CARE Act Update: Spotlight on “Progress and Promise”
AARP puts a spotlight on the Caregiver Advise, Record, Enable (CARE) Act with The CARE Act Implementation: Progress and Promise, a paper that looks at recent improvements to support family caregivers who are caring for people on the mend at home. The report, written by Susan C. Reinhard, senior vice president and director of AARP’s Public Policy Institute; Heather M. Young, of the Betty Irene Moore School of Nursing, UC Davis; Elaine Ryan, of AARP State Advocacy & Strategy Integration; and Rita B. Choula, of AARP’s Public Policy Institute, explains why the CARE Act quickly became law in 40 states and territories.
In 2012, as the piece explains, a national study became the powerful Home Alone: Family Caregivers Providing Complex Chronic Care report. From that was born the Home Alone Alliance (SM), a nationwide partnership of public, private, and nonprofit organizations.
Why a CARE Act?
Nurses see it more than others: People are discharged from hospitals—often very soon after admission—while still needing medical care to heal at home. This is why family caregivers are increasingly recognized as a valuable, even essential, part of today’s health care system. As “Progress and Promise” puts it, “The CARE Act addresses fundamental expectations to support better communication between health care professionals and family caregivers as they prepare for complex care at home.” Among guidelines proposed are basics such as asking family and patient to identify who will be the primary caregiver—which is often different from next of kin.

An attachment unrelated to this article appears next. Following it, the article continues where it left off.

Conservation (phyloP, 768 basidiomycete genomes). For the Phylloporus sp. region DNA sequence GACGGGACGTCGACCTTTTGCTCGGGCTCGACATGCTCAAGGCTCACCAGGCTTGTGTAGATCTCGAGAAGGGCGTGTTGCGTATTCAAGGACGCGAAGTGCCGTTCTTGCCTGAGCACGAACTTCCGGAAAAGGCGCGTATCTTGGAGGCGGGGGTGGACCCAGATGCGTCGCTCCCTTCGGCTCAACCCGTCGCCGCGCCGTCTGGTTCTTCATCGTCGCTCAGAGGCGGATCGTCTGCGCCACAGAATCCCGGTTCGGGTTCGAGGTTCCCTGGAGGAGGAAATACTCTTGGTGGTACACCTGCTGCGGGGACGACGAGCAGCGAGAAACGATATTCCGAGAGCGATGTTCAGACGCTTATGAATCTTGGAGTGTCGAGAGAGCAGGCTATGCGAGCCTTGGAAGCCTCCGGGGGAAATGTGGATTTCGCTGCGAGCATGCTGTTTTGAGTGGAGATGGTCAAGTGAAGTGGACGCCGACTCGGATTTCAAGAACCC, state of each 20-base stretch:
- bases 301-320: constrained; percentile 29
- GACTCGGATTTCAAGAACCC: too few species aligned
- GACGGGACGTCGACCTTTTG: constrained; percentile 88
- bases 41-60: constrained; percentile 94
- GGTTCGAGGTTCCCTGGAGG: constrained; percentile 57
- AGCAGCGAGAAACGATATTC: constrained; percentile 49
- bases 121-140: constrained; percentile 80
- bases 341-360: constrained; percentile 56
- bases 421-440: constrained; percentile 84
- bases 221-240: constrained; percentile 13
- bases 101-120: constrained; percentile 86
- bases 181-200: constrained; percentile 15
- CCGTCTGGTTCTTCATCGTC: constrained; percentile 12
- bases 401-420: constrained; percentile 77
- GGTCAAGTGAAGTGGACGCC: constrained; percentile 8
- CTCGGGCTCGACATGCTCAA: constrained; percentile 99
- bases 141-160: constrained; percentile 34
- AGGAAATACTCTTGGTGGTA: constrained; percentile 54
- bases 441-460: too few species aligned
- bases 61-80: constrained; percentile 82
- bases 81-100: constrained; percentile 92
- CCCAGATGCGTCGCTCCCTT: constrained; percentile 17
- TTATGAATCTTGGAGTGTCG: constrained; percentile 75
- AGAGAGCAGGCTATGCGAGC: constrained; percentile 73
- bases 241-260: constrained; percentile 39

“Progress and Promise” includes links to videos and primers for caregivers. How-to videos in English and Spanish are on AARP’s website, and the American Journal of Nursing has published associated articles and videos for nurses who want to see patients thrive when they are under the care of family or friends at home.